Wednesday 9th February

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watkinsNow this is a really good CD. The second new release I was sent recently from Mark Wastell’s Confront label is another in the Collector’s Series of burn-to-order CDrs, a piece of music composed by Zachary James Watkins named Suite for String Quartet. This composition has apparently been in a continual state of revision since 2004, with this recording presenting a live performance of the piece made in Berlin in 2009. The music is performed by a traditionally structured string quartet made up of Johnny Chang and Gerhard Uebele’s violins, Miriam Götting’s viola and Martin Smith’s cello, with Watkins then adding electronics into the mix. Its a lovely recording, beautifully captured, mixed and mastered as well as superbly played, and I must admit that until hearing the audience applause at the end of the half-hour long piece, I was leaning towards the music having been assembled at least to some degree in post production.

This detail interests me less than it will others, but apparently as part of the composition Watkins had all sixteen strings in the quartet tuned to “an odd number partial of 60hz”. This means little to me but is I am sure what leads to the music’s slightly harsh edge and particular character. What really grabs me about this music is its original and exciting structure, which when executed by talented musicians, as it seems to be here leads to a thoroughly enjoyable and listenable piece of music.

So the CD begins with the sound of trickling water, under which a rather beautiful field recording of what sounds like distant traffic passing slowly through rain-sodden streets. It may be that the recording is all one, perhaps rainwater pouring from a gutter after a storm. However, this passage only lasts for about a minute or so before the strings begin to emerge from within the field recording, rising out of it gradually in a semi-drone form. As the strings begin to dominate so the field recording disappears, having been there for next to no time at all, never to appear again in the piece, which to my ears consists only of acoustic strings and buzzing, tonal electronics that mimmic the strings very well. The placement of this little passage at the start of the piece is intriguing and really quite beautiful in its brevity, a little like a line from a poem placed at the start of a work of prose to set the mood.

The music then grows into a lovely passage of billowing drones made up of constant lines from the strings, all playing the same note but using the different, but related tunings, so beating patterns appear in the closely miked sound. Below this Watkins’ electronics softly glow, the pitch chosen perfectly so as to blend into the acoustic sound perfectly, often disappearing, only to become apparent again as the various tones cross, merge and shift out of sync again. Although the music is essentially a drone around one note there is so much going on in there. After eighteen minutes the drone dies away however and an urgent, shuddering stream of strings appears, first one instrument then all of them, building into an almost violent crescendo of shaking agitation. For a short while these little arcs of sound emerge and die away again until around the twenty-two minute mark the music evolves into a quite extraordinary passage of closely recorded swoops of sound as several instruments come together in frightening downward spirals, usually with one or more further sets of strings very slowly wrenched at with the bow. So we get a passage of sound that resembles a squadron of World War II Stuka bombers all diving together while someone very slowly opens a heavy, but very squeaky old door. Stupid similes aside, this is a stunning passage of music quite unlike much I have heard outside of Lachenmann, whose quartets often spring to mind while listening here.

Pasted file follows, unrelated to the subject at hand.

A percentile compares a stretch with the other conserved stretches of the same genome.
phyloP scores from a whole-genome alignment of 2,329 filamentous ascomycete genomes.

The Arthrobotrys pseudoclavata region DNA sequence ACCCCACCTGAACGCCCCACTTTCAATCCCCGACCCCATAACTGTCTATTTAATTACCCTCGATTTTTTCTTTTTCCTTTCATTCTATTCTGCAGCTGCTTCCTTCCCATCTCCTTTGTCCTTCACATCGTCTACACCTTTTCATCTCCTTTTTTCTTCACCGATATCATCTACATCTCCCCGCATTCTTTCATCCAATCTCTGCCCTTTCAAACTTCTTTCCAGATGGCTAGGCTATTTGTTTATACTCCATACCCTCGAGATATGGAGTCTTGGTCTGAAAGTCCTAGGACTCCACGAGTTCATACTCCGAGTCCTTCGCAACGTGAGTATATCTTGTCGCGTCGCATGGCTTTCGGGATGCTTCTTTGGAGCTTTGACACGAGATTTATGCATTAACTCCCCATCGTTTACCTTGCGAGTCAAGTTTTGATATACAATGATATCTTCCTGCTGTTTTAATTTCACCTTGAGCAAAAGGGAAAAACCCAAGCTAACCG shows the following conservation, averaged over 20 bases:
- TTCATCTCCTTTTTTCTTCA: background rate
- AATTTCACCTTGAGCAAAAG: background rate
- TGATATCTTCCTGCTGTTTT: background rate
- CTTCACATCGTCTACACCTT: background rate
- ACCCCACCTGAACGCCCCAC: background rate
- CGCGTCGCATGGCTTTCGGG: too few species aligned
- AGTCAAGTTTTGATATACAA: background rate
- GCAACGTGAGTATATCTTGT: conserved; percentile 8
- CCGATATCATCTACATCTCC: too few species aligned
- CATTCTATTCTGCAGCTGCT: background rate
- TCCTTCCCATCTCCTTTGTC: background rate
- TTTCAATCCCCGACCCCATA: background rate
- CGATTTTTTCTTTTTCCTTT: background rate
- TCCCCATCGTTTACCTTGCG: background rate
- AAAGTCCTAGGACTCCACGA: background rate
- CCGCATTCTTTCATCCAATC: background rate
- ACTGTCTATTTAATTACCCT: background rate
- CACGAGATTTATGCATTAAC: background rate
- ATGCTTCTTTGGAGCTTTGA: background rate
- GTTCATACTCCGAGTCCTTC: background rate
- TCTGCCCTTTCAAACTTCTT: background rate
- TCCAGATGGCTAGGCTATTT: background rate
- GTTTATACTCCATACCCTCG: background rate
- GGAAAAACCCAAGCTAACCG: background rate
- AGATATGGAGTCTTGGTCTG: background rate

At the twenty-six minute mark all hell breaks out, a wild free-for-all of stabbing, twisting, wrenching strings tumbling together from all angles, a free improvisation that suddenly shifts from the tonal to all four string players grinding their bows down onto the strings, every last sinew and thread audible, until a slither of extremely high notes, maybe the highest a violin can achieve brings the work to an end.

Suite for String Quartet is a fantastic, powerful piece of music that drags you kicking and screaming through various different stages of quite different areas of music, and yet it all feels like it belongs together. The music doesn’t feel forced, and often doesn’t even feel composed. It is very well played here, with the four instruments sounding very close together, perhaps a combined result of the quality of the musicians and the systems using int he arrangements. Above all it is an exciting, thoroughly engaging work that I found myself listening to on repeat again and again. While home for a few hours yesterday morning I think I played it back to back seven times and didn’t tire of it at all, with the more dramatic sections actually gaining in intensity after each listen. This is a very fine, thoroughly original and captivating piece of music. I had never heard of Zachary James Watkins before playing this CD, but his name is one I shall look out for in future. Great stuff.

2 Comments

  • Dominic Lash February 10, 2011 - 10:41 am

    >>’“an odd number partial of 60hz”. This means little to me…’

    Remind me next time I see you and have my bass and I’ll explain this to you in about 3 minutes!

  • Richard Pinnell February 10, 2011 - 10:43 am

    Oh I can’t wait!

    ;)

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